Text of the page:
A regular Abhyanga is especially helpful if you are having reproductive issues, menstrual issues or even lower back issues . Certain locations in the body are particular seats of Vata dosha like the lower back and abdomen. These seats of doshas are very powerfully connected to the dosha and working on the dosha here is especially helpful in calming and controlling the dosha.
Keeping the body warm and well-protected from cold , draughts and wind is another important part of our lifestyle tips for balancing this dosha. Cold winds and draughts add to the vata in the body. You may also experience this heightened vata aggravation as stiffness in joints, small bone and joint injuries or excessively dry skin and hair. If you are having excessive health issues, it is best to consult an ayurvedic practitioner for help. However, if your issues are mild-moderate, starting right away on these changes can greatly help you.
If you live on a high floor, try and control the movement of wind in your apartment especially when the weather is cold or wet (Varsha Ritu, Hemanta Ritu, Shishira Ritu). Keep the apartment warm and closed as much as possible ensuring you have good air circulation but it is not windy.
Lighting a good Dhupa and herbally fumigating the apartment with warm smoke from ayurvedic herbs and dried cow dung is very beneficial to control vata dosha in air and ether. This helps calm the atmosphere, soothe nervous vata anxiety and control the chaotic nature of wind in your living space.
Vata prakriti individuals struggle the most with maintaining a fixed routine. Kapha lends itself to a good fixed routine. But vata, because of the basic nature of air and space tends to be naturally chaotic, and resists binding and control. So attempting to put in a fixed routine in place helps bind and calm vata dosha.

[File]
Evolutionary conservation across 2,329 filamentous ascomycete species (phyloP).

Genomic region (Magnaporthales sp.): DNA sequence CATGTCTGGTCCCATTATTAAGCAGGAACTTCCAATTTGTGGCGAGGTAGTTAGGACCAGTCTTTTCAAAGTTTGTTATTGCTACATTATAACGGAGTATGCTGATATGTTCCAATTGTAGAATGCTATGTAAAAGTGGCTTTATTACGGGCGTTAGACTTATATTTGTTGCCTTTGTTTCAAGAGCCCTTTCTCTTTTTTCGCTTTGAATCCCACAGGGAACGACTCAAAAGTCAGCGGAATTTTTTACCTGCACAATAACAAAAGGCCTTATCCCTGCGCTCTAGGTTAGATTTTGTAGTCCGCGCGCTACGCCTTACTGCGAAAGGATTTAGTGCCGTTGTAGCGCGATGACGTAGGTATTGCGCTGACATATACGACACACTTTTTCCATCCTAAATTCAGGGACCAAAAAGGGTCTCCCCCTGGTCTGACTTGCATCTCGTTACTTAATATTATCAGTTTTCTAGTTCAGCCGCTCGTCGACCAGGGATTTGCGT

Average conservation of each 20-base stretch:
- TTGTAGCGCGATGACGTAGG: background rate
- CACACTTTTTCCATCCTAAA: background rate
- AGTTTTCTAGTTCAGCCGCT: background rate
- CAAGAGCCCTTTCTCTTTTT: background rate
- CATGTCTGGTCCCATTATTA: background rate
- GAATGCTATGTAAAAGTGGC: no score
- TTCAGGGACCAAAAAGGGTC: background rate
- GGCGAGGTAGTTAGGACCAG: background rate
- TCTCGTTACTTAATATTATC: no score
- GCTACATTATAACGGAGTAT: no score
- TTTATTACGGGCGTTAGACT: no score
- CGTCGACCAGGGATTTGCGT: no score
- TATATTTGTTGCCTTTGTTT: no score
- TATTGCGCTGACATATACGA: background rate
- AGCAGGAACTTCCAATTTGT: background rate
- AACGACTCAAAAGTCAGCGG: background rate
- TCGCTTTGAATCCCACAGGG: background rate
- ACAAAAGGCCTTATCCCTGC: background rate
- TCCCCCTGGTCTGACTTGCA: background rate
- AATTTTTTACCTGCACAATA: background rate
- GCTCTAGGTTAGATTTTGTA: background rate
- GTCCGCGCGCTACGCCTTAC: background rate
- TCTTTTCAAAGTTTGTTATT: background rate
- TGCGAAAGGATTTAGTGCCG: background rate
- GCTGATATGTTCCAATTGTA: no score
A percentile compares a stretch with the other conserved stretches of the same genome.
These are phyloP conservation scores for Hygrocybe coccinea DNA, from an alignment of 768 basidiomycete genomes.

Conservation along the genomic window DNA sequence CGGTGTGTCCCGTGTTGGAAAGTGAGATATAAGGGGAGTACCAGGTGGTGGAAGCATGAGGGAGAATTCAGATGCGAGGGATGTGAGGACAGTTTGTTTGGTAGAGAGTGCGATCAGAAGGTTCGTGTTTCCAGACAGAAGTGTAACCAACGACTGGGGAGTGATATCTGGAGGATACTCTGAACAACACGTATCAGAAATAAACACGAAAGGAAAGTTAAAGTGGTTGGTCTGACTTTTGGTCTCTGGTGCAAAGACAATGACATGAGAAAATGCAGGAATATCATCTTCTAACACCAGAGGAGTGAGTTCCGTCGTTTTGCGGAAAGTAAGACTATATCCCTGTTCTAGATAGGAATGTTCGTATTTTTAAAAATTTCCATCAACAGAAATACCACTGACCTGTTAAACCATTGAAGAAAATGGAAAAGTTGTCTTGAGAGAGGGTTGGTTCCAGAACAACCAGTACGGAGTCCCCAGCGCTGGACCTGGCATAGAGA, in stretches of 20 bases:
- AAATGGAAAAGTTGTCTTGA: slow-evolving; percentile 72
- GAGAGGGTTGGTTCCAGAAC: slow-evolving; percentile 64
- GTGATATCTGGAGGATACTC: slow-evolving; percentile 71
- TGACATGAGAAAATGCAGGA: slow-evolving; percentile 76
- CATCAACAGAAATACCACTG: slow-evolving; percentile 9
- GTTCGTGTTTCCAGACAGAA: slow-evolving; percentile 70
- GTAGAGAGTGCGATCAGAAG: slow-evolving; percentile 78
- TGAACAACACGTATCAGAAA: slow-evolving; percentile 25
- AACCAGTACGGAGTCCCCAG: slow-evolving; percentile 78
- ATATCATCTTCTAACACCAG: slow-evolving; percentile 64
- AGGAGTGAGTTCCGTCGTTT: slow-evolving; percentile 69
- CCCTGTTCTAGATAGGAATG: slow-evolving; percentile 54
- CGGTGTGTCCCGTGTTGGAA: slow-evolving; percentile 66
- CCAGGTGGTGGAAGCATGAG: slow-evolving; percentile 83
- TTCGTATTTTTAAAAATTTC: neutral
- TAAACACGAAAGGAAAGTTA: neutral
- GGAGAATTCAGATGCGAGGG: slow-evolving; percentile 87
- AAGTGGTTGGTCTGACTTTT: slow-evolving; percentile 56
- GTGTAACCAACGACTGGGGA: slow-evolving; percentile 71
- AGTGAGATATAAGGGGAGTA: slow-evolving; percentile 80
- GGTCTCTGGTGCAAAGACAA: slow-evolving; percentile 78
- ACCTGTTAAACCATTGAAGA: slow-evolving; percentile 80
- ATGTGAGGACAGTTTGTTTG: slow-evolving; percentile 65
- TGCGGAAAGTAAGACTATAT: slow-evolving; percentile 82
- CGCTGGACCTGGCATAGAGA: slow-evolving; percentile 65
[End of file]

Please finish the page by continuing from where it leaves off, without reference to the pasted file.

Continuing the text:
What does a fixed routine entail? Waking up at the same time everyday, eating meals at the same time, bathing at the same time and following a fixed set of activities atleast 90% of the time, is all part of a fixed , grounding routine. This includes going to sleep at roughly the same time everyday. You will notice that we make no distinction between a weekday routine and weekend routine. The body does not instinctively understand the difference between a sunday or a friday. These are recent changes that have happened around us. Sticking to the same routine, regardless of the day of the week greatly helps bring in grounding Kapha energy that calms the body. Follow a regular daily routine and regular meal timings to help calm vata dosha. This is because Vata is erratic and mobile. So following a fixed routine can help calm this aspect of vata dosha.
What kind of exercise should people with high Vata dosha do?
We are often asked if running is good for people with vata aggravation to do. Also if there is any particular routine from yoga for balancing vata dosha.
Vyayama or exercise is one part of Ayurvedic Dinacharya which everyone is supposed to do. However the exact exercise routine varies by individual and their constitution and season. In Winter, starting with Hemanta ritu, heavy Vyayama is suggested for all, as the body’s strength is much better and stronger in this season. In seasons like Greeshma ritu (summer), less exercise is suggested for all.
Vata prakriti or Vata-dominant people are usually prone to more physical injuries than other people. Also, more than exercise they need good nourishment and rest. So keeping these factors in mind a gentle exercise programme is suggested which does not irritate the heart or cause further exertion to the bone and joint system.
A good warm up and cool down is a MUST to prevent injuries. Variation in exercise routine helps those with creative mental vata energy. But continuous exercise is not suggested. Rest breaks are suggested between heavy workouts where a good Abhyanga can be done. A regular abhyanga is key to building the body, removing fatigue and ensuring injuries are less. This is essential in any vata exercise routine. Please read this earlier post we have written on how extreme exercise can lead to higher vata imbalance and issues like hair loss
There was once a time when everyone in India intuitively and formally understood the concepts of Ayurveda, the building blocks of health and methodically applied it to their cooking, regimen and daily routine . Today we are less aware of these fundamental building blocks of health.
As we study and appreciate the classical Ayurvedic texts at Krya, it is our endeavor to present this valuable knowledge to everyone, written in a simple manner. We believe that even if we start witha few of the modifications suggested for healthy living, it brings us great health benefits.
We hope this post answered your basic question on what is vata dosha. We hope the information here helped you understand the importance of this dosha, how it affects the workings of our body and mind and how you can work to keep it healthy and in balance.
If you have any questions on this, please do write to us. For product queries, do DM us on whatsapp.